A typical Virat Kohli innings; a late order Hardik Pandya innings; a last gasp Dhoni blitz and a Mohammed Shami seam masterclass combined to dump the West Indies out of the 2019 edition of the World Cup. Here are the main talking points:

Big Brother Is Watching You: “Cricket,” wrote John Arlott, “is a most precarious profession. It is called a team game, but in fact, no one is so lonely as a batsman facing a bowler supported by ten fieldsmen and observed by two umpires to ensure that his error does not go unpunished.” That was then. Today you have the third umpire, the technology-empowered Big Brother, to add to the batsman’s claustrophobia.

At the halfway mark, ‘not out’ was a globally trending topic on social media. During the break, host broadcaster Star lined up a dozen former Indian players who – no surprise – unanimously declared that Rohit Sharma was not out.

It happened in the 6th over. Kemar Roach bowled one just back of a good length on the line of the fourth stump and made it bend into off; a tentative Rohit went half-cock forward and pushed down the first line. The ball jagged back through the gap between bat and pad; the appeal for caught behind was turned down, but upheld on review. And there lies the problem – bat and pad were adjacent; the visuals suggested that the ball nicked the bat’s inner edge and the pad’s knee roll.

Hot-spot showed an incriminating murmur as the ball passed bat. But was it off bat or pad, was the hotly debated question, with the consensus – emphatic in the commentary box, even more emphatic from Rohit Sharma’s wife whose instantaneous reaction was broadcast on loop, and virulent on social media – was that there wasn’t sufficient evidence to overturn the on-field umpire.

I think it was out. I think, too, that the problem lies in the way frames are frozen when using the hot-spot. The third umpire asks for one frame at a time. But for clarity on such close ones, showing the entire hot-spot heartbeat from the moment the ball approaches the bat to the moment it passes the batsman would, I suspect, be more useful. From the evidence, I thought the ball nicked bat, then brushed pad – a full line on the hot spot would have helped show two spikes. Or not.

Basics never go out of fashion: Why Sheldon Cottrell, who with the full length found swing at pace to take out two New Zealand wickets in his first over the last time out, would go back to the shorter length is a mystery. Why he didn’t take his cue from his opening partner Kemar Roach is the sort of thing the analyst on the outside can never figure; surely commonsense suggests that bowlers talk to each other?

Cottrell, and an off-color Oshane Thomas, went for 113 in 17 overs. Against that, Roach and Jason Holder, on a pitch that had little or nothing in it for them, bowled at a few clicks under their best pace; they held the line down the channel, the height on the ball calculated to hit the top of the stumps. The results spoke for the efficacy of the old-fashioned virtues of line and length: between them, they bowled 20 overs for 69 runs and took five wickets. Their lengths held the secret – Holder bowled 58% of his deliveries on length in the channel; Roach was even better, bowling 63% on that length and line.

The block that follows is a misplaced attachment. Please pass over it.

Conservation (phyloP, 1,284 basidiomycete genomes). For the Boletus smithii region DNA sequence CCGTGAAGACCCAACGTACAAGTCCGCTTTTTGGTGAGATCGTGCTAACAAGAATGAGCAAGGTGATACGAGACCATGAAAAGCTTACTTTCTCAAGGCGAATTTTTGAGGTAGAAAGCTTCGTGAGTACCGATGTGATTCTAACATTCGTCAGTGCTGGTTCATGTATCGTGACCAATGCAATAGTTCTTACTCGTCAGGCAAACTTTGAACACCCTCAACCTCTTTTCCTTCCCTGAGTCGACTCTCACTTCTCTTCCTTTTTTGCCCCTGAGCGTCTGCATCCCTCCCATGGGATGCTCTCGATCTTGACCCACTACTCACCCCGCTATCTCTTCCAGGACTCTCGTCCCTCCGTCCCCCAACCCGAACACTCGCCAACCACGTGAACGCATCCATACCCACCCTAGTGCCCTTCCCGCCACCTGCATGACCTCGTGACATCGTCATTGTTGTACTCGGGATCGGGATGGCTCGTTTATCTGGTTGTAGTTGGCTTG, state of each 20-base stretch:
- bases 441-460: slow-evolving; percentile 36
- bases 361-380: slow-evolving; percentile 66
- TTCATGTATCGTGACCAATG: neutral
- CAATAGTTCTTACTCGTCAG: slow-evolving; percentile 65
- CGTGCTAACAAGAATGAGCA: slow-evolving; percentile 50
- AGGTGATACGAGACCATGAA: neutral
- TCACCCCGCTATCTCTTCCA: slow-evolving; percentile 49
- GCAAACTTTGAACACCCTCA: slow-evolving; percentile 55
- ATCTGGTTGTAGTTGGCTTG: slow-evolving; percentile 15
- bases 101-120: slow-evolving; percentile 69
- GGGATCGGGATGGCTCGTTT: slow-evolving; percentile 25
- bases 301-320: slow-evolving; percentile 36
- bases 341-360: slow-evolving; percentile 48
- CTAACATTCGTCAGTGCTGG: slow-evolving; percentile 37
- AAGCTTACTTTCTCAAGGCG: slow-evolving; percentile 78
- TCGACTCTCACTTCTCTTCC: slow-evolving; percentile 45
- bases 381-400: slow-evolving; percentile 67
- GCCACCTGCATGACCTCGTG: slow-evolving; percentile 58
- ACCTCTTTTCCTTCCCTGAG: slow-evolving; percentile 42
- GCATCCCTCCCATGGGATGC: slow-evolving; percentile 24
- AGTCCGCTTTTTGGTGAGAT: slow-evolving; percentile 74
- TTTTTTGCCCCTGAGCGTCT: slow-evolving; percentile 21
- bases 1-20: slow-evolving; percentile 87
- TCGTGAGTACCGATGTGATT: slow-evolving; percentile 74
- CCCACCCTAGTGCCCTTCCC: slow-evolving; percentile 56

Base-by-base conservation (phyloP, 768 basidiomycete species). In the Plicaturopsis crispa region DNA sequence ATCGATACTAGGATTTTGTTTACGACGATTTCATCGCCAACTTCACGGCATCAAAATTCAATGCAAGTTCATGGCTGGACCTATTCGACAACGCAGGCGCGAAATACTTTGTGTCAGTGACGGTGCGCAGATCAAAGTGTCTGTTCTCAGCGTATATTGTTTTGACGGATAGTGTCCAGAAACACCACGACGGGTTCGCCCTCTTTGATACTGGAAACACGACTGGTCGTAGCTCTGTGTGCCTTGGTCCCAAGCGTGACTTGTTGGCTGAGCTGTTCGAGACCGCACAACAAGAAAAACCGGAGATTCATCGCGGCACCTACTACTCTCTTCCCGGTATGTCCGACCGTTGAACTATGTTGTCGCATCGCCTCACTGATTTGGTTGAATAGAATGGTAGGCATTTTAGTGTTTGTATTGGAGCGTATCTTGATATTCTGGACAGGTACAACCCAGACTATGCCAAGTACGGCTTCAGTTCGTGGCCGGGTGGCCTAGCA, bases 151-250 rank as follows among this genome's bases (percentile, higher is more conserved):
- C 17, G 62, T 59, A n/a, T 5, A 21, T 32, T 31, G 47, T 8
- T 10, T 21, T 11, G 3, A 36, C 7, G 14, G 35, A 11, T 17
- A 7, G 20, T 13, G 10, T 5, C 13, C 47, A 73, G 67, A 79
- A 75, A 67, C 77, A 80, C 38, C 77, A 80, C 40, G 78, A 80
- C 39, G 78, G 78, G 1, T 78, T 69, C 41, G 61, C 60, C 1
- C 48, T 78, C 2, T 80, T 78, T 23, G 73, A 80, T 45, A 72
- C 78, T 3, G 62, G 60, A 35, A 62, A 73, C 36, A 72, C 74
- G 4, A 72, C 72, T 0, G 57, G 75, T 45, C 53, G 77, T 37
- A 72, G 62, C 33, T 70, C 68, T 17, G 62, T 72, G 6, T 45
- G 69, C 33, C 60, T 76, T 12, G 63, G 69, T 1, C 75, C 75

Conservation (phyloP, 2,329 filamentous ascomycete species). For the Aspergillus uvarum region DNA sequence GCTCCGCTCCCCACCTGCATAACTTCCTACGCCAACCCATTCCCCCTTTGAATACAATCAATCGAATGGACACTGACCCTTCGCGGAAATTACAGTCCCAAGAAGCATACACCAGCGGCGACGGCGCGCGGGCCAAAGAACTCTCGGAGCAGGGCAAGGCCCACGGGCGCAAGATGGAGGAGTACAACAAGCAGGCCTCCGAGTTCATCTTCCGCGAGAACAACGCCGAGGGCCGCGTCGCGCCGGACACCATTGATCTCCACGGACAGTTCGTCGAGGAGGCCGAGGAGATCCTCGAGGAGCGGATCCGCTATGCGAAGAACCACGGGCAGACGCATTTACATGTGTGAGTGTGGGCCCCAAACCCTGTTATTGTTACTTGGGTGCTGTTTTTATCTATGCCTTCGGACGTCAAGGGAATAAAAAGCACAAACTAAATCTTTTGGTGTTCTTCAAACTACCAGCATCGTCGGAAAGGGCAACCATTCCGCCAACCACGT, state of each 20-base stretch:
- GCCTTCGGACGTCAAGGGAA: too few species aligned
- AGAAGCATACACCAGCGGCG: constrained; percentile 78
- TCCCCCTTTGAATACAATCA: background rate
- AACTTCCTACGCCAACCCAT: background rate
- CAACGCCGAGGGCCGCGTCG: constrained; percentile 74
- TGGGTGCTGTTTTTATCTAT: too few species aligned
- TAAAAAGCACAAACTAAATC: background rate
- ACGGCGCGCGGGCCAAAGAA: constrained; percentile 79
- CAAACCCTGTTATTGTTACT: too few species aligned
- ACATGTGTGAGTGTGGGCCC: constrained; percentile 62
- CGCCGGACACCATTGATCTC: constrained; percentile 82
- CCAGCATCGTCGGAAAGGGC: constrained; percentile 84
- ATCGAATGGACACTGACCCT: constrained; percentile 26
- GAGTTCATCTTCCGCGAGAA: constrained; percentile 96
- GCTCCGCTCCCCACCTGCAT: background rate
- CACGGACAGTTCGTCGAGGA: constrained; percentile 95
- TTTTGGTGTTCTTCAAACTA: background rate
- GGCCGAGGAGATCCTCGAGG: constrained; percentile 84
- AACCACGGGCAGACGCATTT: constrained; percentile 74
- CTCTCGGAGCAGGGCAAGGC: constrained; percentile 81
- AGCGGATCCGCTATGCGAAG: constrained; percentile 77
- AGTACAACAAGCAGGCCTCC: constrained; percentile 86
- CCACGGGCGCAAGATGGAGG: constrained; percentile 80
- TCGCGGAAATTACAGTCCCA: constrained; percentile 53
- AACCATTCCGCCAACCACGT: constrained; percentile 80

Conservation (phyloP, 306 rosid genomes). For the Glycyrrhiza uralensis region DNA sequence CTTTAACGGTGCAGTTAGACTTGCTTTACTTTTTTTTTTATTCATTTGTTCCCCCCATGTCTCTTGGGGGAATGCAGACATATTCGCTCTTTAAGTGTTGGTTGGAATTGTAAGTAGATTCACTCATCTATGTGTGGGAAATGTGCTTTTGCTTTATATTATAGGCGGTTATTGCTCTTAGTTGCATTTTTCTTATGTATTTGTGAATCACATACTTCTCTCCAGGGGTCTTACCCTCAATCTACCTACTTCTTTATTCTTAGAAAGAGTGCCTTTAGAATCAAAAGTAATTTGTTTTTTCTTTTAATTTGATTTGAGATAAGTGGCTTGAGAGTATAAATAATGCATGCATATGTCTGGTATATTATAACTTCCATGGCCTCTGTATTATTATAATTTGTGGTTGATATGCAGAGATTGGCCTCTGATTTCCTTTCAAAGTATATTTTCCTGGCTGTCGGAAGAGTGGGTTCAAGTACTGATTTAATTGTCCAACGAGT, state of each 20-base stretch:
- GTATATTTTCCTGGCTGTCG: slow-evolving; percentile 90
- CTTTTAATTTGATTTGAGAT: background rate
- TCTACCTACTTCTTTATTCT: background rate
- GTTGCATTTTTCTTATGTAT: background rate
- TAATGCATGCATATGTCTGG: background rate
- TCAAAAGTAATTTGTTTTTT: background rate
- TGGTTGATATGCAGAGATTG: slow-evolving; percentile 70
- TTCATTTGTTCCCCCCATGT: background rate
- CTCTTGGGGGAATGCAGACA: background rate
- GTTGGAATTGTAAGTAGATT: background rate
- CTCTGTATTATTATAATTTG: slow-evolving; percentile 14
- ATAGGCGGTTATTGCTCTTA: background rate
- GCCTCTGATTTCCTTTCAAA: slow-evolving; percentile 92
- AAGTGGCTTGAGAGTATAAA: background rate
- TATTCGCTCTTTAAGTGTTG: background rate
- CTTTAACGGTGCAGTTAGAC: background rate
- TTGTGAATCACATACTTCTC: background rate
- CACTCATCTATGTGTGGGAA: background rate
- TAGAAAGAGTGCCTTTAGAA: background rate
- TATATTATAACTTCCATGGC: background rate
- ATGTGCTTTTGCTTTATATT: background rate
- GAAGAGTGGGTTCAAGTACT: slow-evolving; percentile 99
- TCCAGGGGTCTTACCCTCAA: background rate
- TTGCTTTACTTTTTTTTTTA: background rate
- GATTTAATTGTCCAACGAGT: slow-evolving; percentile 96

The drip-drip of dots: Old Trafford has biggish boundaries. During the initial powerplay, the bowling side has to defend all that acreage with just two fielders, Between overs 11-40 you have a maximum of four fielders. You would imagine that a great batting side – and everyone keeps saying India is a great batting side – would cash in, judiciously going over the top early to force alterations in field placement and bowlers’ lengths, and then work the singles in the gaps that open up. But no – India seems to adhere to the mantra of batting in second gear till the very end.

There are 300 legitimate deliveries in an innings; in India’s innings, 163 of those went unscored of. Note also that in every phase of play except the death, more than half the deliveries were unscored of.

Commentators are fond of saying that the impact players will “make up” at the death – but you can’t “make up” for missed opportunities, you can merely mitigate some of its negative effects. Put more simply, a six at the death does not “make up” for a maiden in the powerplay.

The Muddle In The Middle: Teams appear to have figured out the key to India’s batting: get two of Rohit, Rahul and Virat out before they settle down to do damage, and expose the weak underbelly of the lineup.

Once Holder, with his almost perfect length, got through the defense of a steady, but not authoritative, KL Rahul, India’s Achilles Heel was exposed. For all the talk of his “talent” – a quality that, till date, is more talked about than displayed – Vijay Shankar in current form looks a misfit at number four, his main problem being that he does not seem unable to rotate strike.

The third wicket partnership was worth 28 runs. Kohli scored 14 off 14. Shankar scored 14 off 19 — which looks ok, till you consider that 12 of Shankar’s runs came off 3 fours. And that means that off the other 16 balls, he managed just 2 singles – the kind of batting that can frustrate the batsman at the other end. Frustration showed, vividly, when the number four nicked off to Roach – Kohli, at the other end, slammed his gloves down on the ground and looked ready to self-combust.

And then there is MS Dhoni, who today came behind Kedar Jadhav in the order. In the last over of the Indian innings, MS began with a six to midwicket off Oshane Thomas; refused two singles; smacked ball four to the long off boundary; played out another dot; then finished the innings with a pulled six over square leg. (Footnote: Thomas bowled three on yorker length; all were dot balls. Why he felt it necessary to bowl the other three short, setting them up for the batsman, only he can tell you). That blitz was typical of the “finisher” we exalt – but the problem lies in what came before.

MS came out to face the last ball of the 29th over; Virat Kohli was out off the second ball of the 38th over. The 57 deliveries of their association produced 40 runs. Virat scored 21 off 25 balls faced; MS 17 off 32 deliveries faced. What statistics don’t show is how often he played a succession of dot balls, took a single off the last ball, then played out more dots while Kohli was marooned at the other end.